We arrived back in Jozi yesterday and even though a week has past, I am still on a total high after completing my first ever Two Oceans half marathon. What an amazing experience from start to finish!

We did our race pack collection on the Thursday before the race and wow, it was so incredibly well organized! The lines were extremely long, stretching out the doors and down the road outside the CTICC and I anticipated a long wait but was so surprised. Within 20 minutes of getting in the line, we were at the front and collecting our race packs. We also spent a bit of time at the exhibition, checking out all the cool stands and I got to meet Pamela from SA Medal Hangers (I’m so ordering myself a custom #fatgirlslim one) and also making time for a bit of horsing around at the Runners World stand…


Clearly I have no problem acting like a chop and Runners World have shared this picture all over their social feeds! *blush*

Walter and I also made time to get in one run before the race, just to keep everything loose and also I wanted to test my coastal running legs as we’ve been training at altitude and the last time I ran at the coast (Durban) I nearly died, my legs had felt like lead! I did start to panic a little about the wind as I hadn’t factored this into my race day prep and Jozi rarely experiences windy days like Cape Town so I’d had no practice or experience with it and was suddenly terrified of how the wind and weather in general would impact my race come race day.

Everyone had warned me before the time to not try for a personal best at Oceans, it’s far to busy with too many runners and a lot of congestion at the start of the race and to be honest, up until that point, I hadn’t even considered a PB, I was just concerned about making the cut off and was stressed about how I’d feel if I didn’t make it.

But then, the day before race day, while I was getting my kit ready, I started taking a good look at the two pacing bracelets I’d collected at the expo from the Old Mutual stand and I realized, I could do it. I could do a PB. Given that I’d only ever run one half marathon before and I’d been poorly prepared for that one and very naive on my first attempt, I knew I was going into Oceans far better prepared, much fitter and better conditioned and after looking at the pacing bracelets, I knew if I gave it my best shot, I could run a PB, given that my previous half marathon time was officially 3h02minutes.



I’d taken lots of advice from experienced Oceans runners and we had a strategy in place for the race, get into the starting pen EARLY so that it didn’t take us 10 minutes after the gun went off to cross the starting mat and inadvertently lose valuable time. A couple of weeks before, I’d signed up to join Team VitalityΒ which means that I’m not officially a registered runner and club member and Team Vitality organized some great benefits for Oceans, including parking at the start, access to The Sports Science Institute for complimentary coffee’s and refreshments before the race, as well as TOILETS (and not the portable kind either) as well as access to the hospitality tent at the end of the race.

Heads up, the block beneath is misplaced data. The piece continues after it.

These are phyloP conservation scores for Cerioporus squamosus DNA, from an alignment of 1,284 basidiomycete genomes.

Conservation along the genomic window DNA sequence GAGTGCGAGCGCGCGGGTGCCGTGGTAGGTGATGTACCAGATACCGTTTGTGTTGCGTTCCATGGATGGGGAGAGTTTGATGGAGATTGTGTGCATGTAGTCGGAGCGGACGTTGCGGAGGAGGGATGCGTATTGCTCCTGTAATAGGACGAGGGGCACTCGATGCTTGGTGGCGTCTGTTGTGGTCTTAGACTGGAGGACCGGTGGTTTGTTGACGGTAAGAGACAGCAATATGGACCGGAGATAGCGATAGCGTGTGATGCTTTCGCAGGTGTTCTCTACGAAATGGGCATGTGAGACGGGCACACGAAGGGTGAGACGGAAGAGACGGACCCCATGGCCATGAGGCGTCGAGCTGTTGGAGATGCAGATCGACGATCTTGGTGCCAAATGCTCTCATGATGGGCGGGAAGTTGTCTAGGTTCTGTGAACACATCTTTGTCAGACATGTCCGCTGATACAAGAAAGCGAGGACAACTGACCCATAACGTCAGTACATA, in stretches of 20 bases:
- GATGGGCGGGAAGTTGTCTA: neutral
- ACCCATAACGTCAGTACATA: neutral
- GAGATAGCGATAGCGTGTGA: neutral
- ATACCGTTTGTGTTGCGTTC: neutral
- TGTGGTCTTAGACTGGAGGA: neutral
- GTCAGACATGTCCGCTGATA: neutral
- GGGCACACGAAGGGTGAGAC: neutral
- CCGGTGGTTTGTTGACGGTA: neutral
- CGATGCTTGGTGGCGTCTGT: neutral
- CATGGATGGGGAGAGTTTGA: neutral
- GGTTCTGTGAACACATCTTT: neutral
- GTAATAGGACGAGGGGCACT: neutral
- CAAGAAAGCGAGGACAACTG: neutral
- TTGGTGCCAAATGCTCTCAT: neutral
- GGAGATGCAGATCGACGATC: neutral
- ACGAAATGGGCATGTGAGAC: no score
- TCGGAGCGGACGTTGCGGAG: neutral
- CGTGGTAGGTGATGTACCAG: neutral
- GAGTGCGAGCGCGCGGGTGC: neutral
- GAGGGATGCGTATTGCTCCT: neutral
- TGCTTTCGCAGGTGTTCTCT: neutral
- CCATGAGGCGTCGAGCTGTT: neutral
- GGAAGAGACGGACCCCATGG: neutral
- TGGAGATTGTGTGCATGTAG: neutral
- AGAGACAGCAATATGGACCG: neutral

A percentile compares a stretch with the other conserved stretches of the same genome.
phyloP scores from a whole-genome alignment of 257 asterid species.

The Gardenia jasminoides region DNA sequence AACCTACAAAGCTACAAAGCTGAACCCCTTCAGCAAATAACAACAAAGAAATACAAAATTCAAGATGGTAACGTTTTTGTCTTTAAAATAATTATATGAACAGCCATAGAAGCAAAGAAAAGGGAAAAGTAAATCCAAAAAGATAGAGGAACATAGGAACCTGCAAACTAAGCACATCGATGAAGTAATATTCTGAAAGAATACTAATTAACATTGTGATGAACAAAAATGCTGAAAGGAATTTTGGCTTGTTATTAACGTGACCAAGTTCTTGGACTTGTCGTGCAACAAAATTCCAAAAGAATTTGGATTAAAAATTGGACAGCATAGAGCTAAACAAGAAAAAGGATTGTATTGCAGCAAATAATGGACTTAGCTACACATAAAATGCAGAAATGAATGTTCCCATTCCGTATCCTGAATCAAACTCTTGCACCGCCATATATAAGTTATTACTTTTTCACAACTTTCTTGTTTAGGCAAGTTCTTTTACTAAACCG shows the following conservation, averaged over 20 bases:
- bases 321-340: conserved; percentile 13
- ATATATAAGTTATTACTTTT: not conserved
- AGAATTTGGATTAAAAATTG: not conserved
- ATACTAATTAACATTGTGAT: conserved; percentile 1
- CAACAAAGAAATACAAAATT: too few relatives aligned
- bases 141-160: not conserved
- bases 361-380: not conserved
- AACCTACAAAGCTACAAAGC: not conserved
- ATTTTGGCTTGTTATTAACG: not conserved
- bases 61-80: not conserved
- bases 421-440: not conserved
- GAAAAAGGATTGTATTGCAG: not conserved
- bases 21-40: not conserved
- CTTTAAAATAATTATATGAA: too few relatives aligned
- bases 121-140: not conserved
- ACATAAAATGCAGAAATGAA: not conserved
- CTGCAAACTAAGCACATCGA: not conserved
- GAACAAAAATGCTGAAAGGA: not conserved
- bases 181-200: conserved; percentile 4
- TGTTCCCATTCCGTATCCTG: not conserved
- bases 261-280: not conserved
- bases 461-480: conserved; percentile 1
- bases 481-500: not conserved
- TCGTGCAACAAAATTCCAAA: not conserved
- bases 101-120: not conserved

We enjoyed a lekker cappuccino and the rest room facilities before heading into our starting pen and this is when the nerves started to kick in. So much excitement I was convinced I needed to pee, even though I’d just been and it turned out to just be nerves and excitement. Β  We got into the starting pen about 40 minutes before the race started and the atmosphere was amazing. When the national anthem played and all the athletes sang, I had goosies and wanted to start crying. We were there, we were doing this… me… the fat girl that couldn’t even walk down the road a little over a year ago!

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And then the starting gun went off and I don’t know what happened but I literally powered off! I ran so strong on the day, I ran hard, I ran fast (for me) I literally powered through the race. Of course the weather really helped too. It wasn’t windy, was overcast and there was a light rain, which really helped keep me cool and keep me going.

I won’t lie, Southern Cross Drive did nearly kill me. It just goes on and on and on and every time you think you’re at the summit, the road bends and as you turn the bend you see another steep incline stretching ahead of you. But still I stuck with my strategy and I ran my arse off.

The camber of the road was really intense, especially nearing the top of Southern Cross Drive and passing Kirstenbosch Gardens and I started getting really bad stabbing pains in my right knee which stressed me out but I still managed to keep going. And thankfully these have since gone after a good rest.

Crossing the finish line was one of the most exhilarating experiences of my life. I wanted to laugh. I wanted to cry! I couldn’t believe I’d done it.



And checking my progress was incredible. On race day, I broke 3 of my personal records, I ran my fastest 5km, my fastest 10km and my fastest 20km! I finished the race in 2h46min! That’s 16 minutes faster than my previous half marathon time!



I also ran at one of my fastest average paces ever.

Running a half Ocean was one of the most exhilarating experiences of my life and I cannot wait for next year to do it all over again!!!!



I’ve literally saved all the mementos from my race, my race number, my medal and the Sunday Times that shows I completed the race and my time. This was a dream come true. I dream I could never have imagined a little over a year ago.



My #fatgirlslim journey has been life changing but I am no longer the #fatgirlslim, I’m an athlete, I am a half marathon runner! I am my own champion!